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What These Movie Villains Look Like Without Makeup

Imagine playing one of the most iconic roles of your career ... and hardly even being recognized for it! This is the double-edged sword quite literally "faced" by the actors who portray some of film's most notable villains. Oftentimes, in order to recreate a classic comic-book criminal or a hallmark of horror, there needs to be a lot of makeup involved. Actors portray the undead, the supernatural, the alien, and everything in between, rarely looking much like themselves while doing so. Hours in the makeup chair can work miracles, it turns out — creepy, stomach-turning, sinister miracles.

As a result, even die-hard fans are sometimes taken by surprise when they discover the real face behind a well-known villain. Hollywood magic can transform our favorite stars beyond recognition, which, for an industry based largely around recognition, may seem counterintuitive. But, one could argue that it only makes the reveal that much more memorable. So hang onto your own face as we explore the jaw-dropping real-life appearances of some of Hollywood's most made-up menaces.

Danny DeVito as the Penguin in Batman Returns

Though in our hearts he is absolutely anything but, Danny DeVito makes a great villain. He proved this forever in 1992's Batman Returns, where he played a classic Batman antagonist: The criminal gang leader known as the Penguin. The character's real name is Oswald Cobblepot, which sounds like the kind of "Doctor Mantis Toboggan"-esque name Frank Reynolds might come up with on It's Always Sunny in Philadelphia.

DeVito is a pretty distinctive individual, which means many fans may have recognized him in Batman Returns. But the character raised by a family of sewer penguins doesn't actually look anything like the actor we know and love. Designing the character involved experimenting with multiple nose shapes and many different hues of makeup. In the end, DeVito's face was painted pasty white, his teeth were made to look rotten, and eyes were heavily shadowed. Most disgustingly, the Penguin drools black saliva.

When he's not spending four and a half hours transforming into the Penguin, Devito can be found living life as one of Hollywood's most lovable and recognizable actors.

Doug Jones as the Pale Man in Pan's Labyrinth

You may find this hard to believe, but actor Doug Jones' eyes aren't really located in the palms of his hands, as they appear to be in 2006's Pan's Labyrinth. In real life, Jones' features are where you'd expect (except when he's utilizing his contortionist skills). But in his cinematic life, Jones often finds himself playing otherworldly creatures. You've probably seen him in multiple movies, but you wouldn't recognize him on the street — his roles nearly always require heavy make-up and prosthetics.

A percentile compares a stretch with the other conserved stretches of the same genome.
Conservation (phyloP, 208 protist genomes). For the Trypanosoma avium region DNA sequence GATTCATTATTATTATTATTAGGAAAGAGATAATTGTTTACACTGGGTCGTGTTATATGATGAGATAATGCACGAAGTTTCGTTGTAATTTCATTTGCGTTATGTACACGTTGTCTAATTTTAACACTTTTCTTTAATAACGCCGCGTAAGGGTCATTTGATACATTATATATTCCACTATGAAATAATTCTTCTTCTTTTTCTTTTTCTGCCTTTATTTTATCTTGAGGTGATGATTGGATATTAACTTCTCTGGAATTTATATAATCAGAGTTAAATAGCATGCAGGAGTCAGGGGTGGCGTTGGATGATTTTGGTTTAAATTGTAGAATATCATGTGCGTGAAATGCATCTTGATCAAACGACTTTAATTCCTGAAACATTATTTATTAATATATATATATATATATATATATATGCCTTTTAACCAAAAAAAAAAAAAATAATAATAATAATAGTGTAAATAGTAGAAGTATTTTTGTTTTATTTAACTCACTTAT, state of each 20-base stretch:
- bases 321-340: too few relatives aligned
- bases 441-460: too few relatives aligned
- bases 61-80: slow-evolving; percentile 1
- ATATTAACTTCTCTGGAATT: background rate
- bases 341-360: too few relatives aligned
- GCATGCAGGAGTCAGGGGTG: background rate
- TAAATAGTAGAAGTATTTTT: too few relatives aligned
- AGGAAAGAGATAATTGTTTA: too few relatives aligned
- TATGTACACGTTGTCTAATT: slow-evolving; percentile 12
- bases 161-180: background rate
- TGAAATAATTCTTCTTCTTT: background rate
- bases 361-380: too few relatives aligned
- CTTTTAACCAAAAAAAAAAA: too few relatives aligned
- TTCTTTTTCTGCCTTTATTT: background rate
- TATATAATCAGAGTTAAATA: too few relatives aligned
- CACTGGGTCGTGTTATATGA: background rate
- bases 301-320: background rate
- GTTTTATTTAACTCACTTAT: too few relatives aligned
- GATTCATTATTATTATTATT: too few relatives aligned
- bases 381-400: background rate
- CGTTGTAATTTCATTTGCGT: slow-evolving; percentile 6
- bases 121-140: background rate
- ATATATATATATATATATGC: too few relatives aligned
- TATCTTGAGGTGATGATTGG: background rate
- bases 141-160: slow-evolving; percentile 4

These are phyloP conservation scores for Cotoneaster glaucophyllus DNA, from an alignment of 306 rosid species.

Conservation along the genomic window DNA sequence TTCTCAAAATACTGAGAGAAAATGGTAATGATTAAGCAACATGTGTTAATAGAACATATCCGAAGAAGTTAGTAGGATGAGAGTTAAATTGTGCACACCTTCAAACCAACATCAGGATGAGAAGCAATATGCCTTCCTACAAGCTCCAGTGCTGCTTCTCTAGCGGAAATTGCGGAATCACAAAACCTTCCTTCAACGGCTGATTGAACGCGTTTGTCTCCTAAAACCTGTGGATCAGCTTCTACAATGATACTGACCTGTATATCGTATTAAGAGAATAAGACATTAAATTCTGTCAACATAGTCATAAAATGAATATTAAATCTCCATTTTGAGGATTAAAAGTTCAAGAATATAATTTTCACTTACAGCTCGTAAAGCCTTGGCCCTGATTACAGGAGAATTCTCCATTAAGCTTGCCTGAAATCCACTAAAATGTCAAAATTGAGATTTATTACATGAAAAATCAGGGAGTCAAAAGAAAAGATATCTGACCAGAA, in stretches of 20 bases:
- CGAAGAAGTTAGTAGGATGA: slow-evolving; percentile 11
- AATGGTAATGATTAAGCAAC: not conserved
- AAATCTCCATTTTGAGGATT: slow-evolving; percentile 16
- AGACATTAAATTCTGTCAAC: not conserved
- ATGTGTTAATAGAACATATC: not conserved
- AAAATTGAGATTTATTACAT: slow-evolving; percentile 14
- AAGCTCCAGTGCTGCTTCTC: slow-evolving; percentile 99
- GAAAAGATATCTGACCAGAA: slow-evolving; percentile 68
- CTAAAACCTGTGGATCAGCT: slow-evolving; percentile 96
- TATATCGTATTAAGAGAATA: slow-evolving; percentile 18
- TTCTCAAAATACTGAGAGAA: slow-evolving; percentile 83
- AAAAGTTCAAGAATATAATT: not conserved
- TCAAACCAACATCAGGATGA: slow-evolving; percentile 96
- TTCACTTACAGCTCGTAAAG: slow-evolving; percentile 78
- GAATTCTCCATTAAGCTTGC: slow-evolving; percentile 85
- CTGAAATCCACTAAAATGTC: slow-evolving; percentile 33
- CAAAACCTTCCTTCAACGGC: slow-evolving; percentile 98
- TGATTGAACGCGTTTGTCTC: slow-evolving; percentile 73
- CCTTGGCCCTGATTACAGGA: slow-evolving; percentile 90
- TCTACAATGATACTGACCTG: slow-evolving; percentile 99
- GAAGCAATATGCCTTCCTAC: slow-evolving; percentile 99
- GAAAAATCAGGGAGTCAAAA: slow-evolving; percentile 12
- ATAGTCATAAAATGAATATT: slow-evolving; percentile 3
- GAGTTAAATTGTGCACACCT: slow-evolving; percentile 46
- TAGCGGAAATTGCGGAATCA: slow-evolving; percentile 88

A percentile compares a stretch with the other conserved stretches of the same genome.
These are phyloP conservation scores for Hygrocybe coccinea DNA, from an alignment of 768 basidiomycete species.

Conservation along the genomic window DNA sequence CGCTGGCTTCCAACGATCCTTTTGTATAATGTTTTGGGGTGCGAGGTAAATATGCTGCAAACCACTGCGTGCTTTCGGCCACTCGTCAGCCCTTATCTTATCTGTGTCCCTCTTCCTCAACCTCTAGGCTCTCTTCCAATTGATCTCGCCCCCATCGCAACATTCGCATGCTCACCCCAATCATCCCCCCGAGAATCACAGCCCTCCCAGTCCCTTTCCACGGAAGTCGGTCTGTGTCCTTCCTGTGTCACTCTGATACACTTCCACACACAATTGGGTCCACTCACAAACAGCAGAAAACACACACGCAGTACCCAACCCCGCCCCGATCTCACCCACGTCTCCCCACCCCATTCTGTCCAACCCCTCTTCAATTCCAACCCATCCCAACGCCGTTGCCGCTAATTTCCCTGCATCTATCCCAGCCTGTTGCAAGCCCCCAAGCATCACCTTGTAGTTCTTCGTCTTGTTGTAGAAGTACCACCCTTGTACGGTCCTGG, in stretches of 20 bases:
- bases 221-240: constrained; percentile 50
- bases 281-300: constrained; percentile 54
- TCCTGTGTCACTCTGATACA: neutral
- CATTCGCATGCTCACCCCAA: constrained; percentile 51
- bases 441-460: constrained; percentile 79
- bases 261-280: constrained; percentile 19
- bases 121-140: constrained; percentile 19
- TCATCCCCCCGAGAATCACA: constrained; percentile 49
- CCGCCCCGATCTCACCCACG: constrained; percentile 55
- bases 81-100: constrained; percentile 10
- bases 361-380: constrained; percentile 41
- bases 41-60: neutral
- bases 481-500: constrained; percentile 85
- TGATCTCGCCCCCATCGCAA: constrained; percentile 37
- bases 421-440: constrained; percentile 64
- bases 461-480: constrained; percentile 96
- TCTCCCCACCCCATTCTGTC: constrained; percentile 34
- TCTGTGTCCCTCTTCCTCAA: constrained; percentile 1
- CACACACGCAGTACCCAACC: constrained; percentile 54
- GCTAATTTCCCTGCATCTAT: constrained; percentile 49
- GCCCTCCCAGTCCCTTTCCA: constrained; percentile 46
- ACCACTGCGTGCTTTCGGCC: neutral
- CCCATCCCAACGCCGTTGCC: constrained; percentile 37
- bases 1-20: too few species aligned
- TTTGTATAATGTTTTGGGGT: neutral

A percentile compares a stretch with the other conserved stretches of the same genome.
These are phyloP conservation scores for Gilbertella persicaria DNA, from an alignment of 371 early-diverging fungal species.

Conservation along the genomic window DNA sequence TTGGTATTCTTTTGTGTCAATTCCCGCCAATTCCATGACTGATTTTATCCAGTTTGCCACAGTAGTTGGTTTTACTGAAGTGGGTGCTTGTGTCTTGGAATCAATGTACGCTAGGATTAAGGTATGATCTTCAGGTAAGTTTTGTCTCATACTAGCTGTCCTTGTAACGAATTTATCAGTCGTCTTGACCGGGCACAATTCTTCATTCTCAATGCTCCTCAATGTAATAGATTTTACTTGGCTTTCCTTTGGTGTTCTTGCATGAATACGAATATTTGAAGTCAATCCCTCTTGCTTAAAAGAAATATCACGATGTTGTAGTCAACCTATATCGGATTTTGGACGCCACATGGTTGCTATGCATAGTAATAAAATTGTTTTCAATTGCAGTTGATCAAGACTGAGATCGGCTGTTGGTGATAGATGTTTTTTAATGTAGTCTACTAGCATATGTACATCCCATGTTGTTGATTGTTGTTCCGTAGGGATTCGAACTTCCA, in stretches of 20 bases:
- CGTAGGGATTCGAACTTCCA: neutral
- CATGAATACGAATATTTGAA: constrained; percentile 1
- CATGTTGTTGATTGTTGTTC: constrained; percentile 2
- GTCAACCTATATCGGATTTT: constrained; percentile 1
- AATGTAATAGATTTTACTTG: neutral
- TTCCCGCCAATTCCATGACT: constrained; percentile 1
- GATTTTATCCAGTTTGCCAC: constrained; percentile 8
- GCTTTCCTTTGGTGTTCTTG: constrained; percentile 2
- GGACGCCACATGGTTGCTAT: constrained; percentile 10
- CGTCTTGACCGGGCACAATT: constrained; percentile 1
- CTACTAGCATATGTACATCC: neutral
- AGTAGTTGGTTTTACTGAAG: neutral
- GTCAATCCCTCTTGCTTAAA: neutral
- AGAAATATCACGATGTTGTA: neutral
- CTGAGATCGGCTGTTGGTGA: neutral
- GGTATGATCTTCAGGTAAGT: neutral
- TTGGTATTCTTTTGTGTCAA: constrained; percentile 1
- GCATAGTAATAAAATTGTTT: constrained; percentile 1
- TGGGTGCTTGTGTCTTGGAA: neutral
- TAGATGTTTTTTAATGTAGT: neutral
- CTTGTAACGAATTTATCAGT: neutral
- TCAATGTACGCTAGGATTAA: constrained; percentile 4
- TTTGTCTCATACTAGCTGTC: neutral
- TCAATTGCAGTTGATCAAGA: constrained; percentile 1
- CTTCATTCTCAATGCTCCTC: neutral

Jones is a very lean 6'3", which makes him perfect for a wide variety of non-human roles: He's Billy in Hocus Pocus, the Amphibian Man in The Shape of Water, and Saru on Star Trek: Discovery. It is fitting that such a performer collaborates so often with Guillermo del Toro, a filmmaker the Academy lauds for the "exuberant visuals" of his distinctive technique. In fact, Jones also played the Faun in Pan's Labyrinth, the very same movie in which he infamously portrayed the Pale Man!

In real life, Jones is a genial man who describes himself as a "dyed-in-the-wool Christian from the Midwest." Adorably, he recently recreated his engagement photo with his college sweetheart-turned-wife on their 35th anniversary.

Hugo Weaving as Red Skull in Captain America: The First Avenger

Hugo Weaving is so unrecognizable as Red Skull in Captain America: The First Avenger that some fans might not have even noticed that he was replaced by another actor in Avengers: Infinity War and Avengers: Endgame. That Red Skull was instead played by Ross Marquand, in an appearance largely created with CGI. Things were a lot more physical for The First Avenger: Weaving sat in the makeup chair for hours on set while David White and Shaune Harrison worked their magic with seven pieces of overlapping silicone.

The difference between these two Red Skulls is actually what led to Weaving turning down the opportunity to return in Infinity War and Endgame. As Weaving told Time Out, Marvel backed down from the contracts they had originally agreed upon, attempting to pay Weaving less for appearing in Infinity War and Endgame than they paid him for The First Avenger. Red Skull's reprisal would be "just a voice job," Marvel argued, versus the full-fledged appearance Weaving made originally. Weaving wasn't having it.

While you likely won't see the actor in future Avengers films, you certainly know him from a number of other high-profile roles. Though he was notoriously masked in V for Vendetta, he played the titular revolutionary, and his real face became easily recognizable after he played Agent Smith in the Matrix movies and Elrond in The Lord of the Rings trilogy.

Jim Carrey as Count Olaf in A Series of Unfortunate Events